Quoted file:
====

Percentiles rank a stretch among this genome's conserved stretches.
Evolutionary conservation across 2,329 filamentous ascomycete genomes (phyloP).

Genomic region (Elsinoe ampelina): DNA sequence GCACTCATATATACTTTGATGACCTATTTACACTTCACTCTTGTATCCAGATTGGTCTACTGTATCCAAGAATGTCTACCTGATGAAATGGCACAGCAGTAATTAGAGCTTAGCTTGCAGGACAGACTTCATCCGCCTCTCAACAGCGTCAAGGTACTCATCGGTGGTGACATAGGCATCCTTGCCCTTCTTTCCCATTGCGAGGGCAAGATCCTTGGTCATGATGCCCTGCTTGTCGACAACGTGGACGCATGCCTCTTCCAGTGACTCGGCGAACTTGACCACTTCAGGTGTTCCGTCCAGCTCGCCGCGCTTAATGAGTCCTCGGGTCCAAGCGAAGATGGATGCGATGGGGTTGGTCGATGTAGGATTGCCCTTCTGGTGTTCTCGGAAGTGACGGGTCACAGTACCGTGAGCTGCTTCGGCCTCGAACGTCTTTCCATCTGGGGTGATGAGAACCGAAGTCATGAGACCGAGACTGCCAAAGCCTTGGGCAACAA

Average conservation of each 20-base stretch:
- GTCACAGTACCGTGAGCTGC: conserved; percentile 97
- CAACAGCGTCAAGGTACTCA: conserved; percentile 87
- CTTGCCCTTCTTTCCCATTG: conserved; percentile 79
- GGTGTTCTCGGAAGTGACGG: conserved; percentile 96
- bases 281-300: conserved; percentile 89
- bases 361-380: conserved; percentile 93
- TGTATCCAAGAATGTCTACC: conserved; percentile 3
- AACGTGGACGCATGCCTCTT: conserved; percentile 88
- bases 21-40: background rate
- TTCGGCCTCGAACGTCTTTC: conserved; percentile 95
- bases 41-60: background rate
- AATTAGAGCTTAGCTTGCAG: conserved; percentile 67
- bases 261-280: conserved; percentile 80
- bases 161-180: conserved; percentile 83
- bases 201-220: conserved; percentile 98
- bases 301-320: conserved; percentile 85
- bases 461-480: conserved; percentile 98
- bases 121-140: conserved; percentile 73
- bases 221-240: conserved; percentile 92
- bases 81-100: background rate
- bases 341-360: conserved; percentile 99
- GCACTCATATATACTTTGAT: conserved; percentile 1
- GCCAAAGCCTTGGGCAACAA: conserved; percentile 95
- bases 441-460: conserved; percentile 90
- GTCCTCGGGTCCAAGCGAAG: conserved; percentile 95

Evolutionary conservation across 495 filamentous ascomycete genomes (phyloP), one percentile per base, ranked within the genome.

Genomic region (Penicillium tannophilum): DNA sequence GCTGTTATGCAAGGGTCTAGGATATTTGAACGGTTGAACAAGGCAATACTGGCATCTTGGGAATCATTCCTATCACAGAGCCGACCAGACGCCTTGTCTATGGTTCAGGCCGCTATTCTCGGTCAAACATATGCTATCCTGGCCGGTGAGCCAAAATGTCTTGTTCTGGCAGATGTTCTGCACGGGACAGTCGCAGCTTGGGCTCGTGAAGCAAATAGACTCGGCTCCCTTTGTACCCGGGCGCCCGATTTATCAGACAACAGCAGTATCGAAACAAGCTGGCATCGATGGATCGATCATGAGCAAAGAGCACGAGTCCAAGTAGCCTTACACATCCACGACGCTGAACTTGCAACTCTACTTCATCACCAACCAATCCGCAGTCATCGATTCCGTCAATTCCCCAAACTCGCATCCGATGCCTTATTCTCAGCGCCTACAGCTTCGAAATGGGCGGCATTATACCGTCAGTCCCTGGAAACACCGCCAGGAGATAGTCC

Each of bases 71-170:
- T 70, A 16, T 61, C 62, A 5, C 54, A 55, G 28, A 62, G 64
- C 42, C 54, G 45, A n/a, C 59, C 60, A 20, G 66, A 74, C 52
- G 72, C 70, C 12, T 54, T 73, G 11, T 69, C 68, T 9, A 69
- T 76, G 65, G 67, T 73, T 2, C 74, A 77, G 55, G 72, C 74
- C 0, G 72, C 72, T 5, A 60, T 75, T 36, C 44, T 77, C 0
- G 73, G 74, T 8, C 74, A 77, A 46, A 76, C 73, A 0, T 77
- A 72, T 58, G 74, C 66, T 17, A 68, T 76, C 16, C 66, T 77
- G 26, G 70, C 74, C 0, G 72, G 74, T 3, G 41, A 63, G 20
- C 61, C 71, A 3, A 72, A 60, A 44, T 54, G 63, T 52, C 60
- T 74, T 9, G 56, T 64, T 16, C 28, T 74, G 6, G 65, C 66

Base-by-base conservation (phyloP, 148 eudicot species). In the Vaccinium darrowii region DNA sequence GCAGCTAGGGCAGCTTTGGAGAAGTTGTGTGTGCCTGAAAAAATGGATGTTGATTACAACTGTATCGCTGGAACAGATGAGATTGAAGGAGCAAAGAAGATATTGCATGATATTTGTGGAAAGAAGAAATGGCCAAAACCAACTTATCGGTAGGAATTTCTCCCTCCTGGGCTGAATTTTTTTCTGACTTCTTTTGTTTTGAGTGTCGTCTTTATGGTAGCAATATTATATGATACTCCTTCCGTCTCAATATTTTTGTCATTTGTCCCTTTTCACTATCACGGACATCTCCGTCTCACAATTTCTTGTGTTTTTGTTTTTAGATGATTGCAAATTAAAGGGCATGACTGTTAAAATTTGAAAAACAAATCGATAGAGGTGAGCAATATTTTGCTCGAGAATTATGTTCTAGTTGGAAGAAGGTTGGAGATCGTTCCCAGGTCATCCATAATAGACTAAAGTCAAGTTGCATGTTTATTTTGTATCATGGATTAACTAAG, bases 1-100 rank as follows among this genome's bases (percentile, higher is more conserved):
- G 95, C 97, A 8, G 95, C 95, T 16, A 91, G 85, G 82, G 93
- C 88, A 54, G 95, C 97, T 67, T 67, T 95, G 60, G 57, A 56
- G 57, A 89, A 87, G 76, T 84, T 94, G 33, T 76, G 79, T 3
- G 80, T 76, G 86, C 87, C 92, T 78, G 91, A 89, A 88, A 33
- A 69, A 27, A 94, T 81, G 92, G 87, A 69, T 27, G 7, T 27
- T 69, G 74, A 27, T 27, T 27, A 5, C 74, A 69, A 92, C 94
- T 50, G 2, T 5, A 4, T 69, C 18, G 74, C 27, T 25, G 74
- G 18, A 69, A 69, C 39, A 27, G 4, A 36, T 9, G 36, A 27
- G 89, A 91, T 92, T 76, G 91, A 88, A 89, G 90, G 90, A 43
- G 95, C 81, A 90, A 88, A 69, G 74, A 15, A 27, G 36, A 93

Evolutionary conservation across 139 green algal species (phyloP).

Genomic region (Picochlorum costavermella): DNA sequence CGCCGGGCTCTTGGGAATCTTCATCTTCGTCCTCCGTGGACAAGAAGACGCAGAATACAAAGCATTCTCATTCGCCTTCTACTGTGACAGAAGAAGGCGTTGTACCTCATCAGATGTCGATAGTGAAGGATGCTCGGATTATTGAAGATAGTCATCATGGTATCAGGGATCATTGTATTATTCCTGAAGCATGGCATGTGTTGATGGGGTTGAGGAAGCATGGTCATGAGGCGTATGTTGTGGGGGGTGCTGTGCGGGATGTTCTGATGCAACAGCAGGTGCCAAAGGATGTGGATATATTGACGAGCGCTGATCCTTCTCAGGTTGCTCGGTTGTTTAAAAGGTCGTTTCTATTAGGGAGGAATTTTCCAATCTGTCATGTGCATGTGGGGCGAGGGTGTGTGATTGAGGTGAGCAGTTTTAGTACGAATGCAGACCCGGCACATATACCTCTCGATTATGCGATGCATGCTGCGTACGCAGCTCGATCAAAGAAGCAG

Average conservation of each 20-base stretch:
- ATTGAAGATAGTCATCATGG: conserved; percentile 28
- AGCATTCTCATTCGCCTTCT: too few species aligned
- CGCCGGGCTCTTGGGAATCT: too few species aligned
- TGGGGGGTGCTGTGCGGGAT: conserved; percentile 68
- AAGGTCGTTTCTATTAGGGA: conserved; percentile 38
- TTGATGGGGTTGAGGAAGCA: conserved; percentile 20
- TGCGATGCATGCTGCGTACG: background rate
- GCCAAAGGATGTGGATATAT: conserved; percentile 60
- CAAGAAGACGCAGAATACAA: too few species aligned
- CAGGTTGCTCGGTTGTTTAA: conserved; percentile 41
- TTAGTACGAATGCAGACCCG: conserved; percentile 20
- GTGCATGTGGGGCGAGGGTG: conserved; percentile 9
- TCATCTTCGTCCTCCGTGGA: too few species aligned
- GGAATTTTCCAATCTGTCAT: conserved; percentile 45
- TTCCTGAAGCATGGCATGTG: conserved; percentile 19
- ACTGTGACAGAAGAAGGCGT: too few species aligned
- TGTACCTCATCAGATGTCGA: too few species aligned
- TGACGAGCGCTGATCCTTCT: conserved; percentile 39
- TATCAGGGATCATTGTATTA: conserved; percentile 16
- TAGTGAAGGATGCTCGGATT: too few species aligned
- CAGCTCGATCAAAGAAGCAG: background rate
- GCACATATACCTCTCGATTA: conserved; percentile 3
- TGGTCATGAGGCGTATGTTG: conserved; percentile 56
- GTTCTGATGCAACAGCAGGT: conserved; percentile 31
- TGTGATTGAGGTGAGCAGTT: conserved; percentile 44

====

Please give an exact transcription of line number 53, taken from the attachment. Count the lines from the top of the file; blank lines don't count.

- G 95, C 81, A 90, A 88, A 69, G 74, A 15, A 27, G 36, A 93